Preauthorization of broad-spectrum antibiotics and prospective review after two or three days of treatment should form the cornerstone of antibiotic stewardship programs to ensure the right drug is prescribed at the right time for the right diagnosis. These are among the numerous recommendations included in new guidelines released by the Infectious Diseases Society of America (IDSA) and Society for Healthcare Epidemiology of America (SHEA) and published in the journal Clinical Infectious Diseases.
“Initially, antibiotic stewardship was more focused on cost savings, and physicians responded negatively to that, because they often felt it was best to give patients the newest, most expensive drug,” said Tamar Barlam, MD, lead co-author of the guidelines, director of the antibiotic stewardship program at Boston Medical Center and associate professor of medicine at Boston University Medical School. “While these programs do save hospitals money, their most important benefit is that they improve patient outcomes and reduce the emergence of antibiotic resistance. When we say stewardship, we really mean stewardship, and increasingly, doctors are realizing it’s important and necessary.”
The White House has called for hospitals and healthcare systems to implement antibiotic stewardship programs by 2020 to ensure appropriate use of these vital drugs and reduce resistance, an escalating problem that threatens the ability to effectively treat often life-threatening infections.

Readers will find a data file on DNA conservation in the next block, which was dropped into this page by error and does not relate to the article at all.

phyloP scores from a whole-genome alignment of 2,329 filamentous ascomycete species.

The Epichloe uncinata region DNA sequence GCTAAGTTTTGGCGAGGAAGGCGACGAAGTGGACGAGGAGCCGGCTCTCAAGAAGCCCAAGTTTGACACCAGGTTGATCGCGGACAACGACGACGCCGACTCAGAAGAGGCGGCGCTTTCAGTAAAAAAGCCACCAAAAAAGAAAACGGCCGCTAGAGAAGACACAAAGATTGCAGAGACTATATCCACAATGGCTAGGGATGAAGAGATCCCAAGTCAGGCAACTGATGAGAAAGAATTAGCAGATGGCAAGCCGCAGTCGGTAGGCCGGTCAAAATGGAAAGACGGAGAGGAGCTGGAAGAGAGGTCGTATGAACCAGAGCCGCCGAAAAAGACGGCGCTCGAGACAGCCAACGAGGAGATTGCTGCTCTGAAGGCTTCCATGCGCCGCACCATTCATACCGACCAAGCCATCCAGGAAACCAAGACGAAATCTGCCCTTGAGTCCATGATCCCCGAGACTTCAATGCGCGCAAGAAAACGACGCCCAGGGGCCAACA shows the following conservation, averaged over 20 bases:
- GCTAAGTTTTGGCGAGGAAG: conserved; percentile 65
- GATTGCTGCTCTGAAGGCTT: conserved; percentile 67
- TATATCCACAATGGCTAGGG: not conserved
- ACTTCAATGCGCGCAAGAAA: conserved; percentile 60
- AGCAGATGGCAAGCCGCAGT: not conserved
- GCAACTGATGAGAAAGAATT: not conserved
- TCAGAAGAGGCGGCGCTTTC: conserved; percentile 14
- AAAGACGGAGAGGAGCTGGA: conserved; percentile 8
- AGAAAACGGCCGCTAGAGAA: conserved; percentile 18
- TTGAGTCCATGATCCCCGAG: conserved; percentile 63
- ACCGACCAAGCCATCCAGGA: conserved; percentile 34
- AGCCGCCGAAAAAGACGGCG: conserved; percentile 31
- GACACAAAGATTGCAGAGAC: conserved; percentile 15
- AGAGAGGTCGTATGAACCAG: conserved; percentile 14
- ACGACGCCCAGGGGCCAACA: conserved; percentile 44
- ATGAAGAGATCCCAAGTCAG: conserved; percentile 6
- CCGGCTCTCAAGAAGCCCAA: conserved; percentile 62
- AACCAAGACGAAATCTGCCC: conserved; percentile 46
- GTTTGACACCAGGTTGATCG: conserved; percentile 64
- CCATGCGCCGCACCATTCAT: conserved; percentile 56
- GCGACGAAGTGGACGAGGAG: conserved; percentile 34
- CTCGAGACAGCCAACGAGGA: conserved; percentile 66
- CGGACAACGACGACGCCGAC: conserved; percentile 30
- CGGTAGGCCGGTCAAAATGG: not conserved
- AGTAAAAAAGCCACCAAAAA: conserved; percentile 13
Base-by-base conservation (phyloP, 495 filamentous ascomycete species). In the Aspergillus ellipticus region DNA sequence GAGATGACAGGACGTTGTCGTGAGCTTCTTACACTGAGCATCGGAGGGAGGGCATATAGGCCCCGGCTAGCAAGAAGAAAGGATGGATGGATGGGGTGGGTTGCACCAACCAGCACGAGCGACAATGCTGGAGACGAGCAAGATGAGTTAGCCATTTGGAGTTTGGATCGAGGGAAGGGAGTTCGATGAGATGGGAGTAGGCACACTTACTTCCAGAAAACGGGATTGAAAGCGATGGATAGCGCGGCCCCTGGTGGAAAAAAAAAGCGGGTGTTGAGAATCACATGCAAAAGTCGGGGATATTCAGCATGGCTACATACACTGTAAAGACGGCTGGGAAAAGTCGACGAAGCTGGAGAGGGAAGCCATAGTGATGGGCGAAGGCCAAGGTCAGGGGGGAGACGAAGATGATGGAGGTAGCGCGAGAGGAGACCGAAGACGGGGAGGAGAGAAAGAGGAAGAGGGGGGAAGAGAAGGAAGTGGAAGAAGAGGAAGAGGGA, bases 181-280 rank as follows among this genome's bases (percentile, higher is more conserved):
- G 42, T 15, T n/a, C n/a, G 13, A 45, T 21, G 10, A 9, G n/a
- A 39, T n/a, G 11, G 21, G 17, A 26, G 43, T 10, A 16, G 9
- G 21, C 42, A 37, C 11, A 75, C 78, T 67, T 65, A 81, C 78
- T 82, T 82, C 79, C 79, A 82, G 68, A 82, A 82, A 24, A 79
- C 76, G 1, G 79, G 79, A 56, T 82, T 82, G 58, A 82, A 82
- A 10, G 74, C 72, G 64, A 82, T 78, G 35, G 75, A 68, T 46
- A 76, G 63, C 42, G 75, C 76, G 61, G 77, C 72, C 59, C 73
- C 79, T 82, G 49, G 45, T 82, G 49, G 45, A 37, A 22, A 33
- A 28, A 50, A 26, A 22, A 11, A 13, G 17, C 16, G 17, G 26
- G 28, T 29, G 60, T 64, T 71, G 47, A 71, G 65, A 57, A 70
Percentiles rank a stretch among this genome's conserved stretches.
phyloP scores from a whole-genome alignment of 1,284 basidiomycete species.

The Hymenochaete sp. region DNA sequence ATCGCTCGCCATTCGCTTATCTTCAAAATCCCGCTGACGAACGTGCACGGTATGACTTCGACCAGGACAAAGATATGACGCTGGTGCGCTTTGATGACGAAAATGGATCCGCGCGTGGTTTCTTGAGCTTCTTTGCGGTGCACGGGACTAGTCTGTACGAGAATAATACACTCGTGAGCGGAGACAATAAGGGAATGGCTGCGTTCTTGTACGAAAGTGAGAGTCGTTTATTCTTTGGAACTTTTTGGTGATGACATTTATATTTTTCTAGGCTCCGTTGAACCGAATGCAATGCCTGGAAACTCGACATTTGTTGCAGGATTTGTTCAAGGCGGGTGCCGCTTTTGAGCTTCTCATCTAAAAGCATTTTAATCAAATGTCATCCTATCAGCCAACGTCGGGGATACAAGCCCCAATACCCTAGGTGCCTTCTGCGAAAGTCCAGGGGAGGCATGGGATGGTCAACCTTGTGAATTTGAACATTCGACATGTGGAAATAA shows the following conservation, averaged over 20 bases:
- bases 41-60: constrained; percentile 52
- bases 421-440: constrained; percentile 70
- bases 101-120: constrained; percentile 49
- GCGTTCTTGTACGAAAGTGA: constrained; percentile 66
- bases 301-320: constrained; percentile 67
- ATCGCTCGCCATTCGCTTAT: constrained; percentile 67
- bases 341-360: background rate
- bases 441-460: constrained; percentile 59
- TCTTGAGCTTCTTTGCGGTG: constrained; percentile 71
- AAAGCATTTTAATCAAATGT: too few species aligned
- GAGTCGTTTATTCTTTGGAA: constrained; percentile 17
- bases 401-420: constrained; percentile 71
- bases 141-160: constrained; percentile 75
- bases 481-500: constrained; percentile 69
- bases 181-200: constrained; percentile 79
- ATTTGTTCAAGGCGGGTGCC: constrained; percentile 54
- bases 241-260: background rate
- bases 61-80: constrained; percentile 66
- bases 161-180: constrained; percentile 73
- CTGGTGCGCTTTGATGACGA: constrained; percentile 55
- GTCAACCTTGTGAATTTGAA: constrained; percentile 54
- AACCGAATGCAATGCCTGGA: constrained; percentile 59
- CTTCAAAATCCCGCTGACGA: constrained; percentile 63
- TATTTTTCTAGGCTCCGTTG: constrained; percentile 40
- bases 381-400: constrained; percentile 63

The new guidelines replace those originally created to help with the development of programs when antibiotic stewardship was in its infancy, and instead focus on specific strategies that the evidence suggests are most beneficial to ensure the program will be effective and sustainable. They also note it is key that these programs tailor interventions based on local issues, resources and expertise. To ensure that, the guidelines recommend the programs be led by physicians and pharmacists and rely on the expertise of infectious diseases specialists.
“We want hospital administrators to understand the importance of giving antibiotic stewardship their full support to ensure its success,” said Sara Cosgrove, MD, MS, lead co-author of the guidelines, president-elect of SHEA and associate professor of medicine and epidemiology at Johns Hopkins University, and director of the antimicrobial stewardship program and associate hospital epidemiologist at The Johns Hopkins Hospital, Baltimore. “Distributing a few brochures or holding grand rounds won’t do it. It’s vital that antibiotic stewardship be integrated into the hospital’s culture and that infectious disease specialists guide strategies that have been shown to work.”
The guidelines note that more research needs to be done to determine how to ensure antibiotic stewardship is most effective. However, the best evidence to date suggests a number of components, including the following, will help ensure the implementation of an effective antibiotic stewardship program.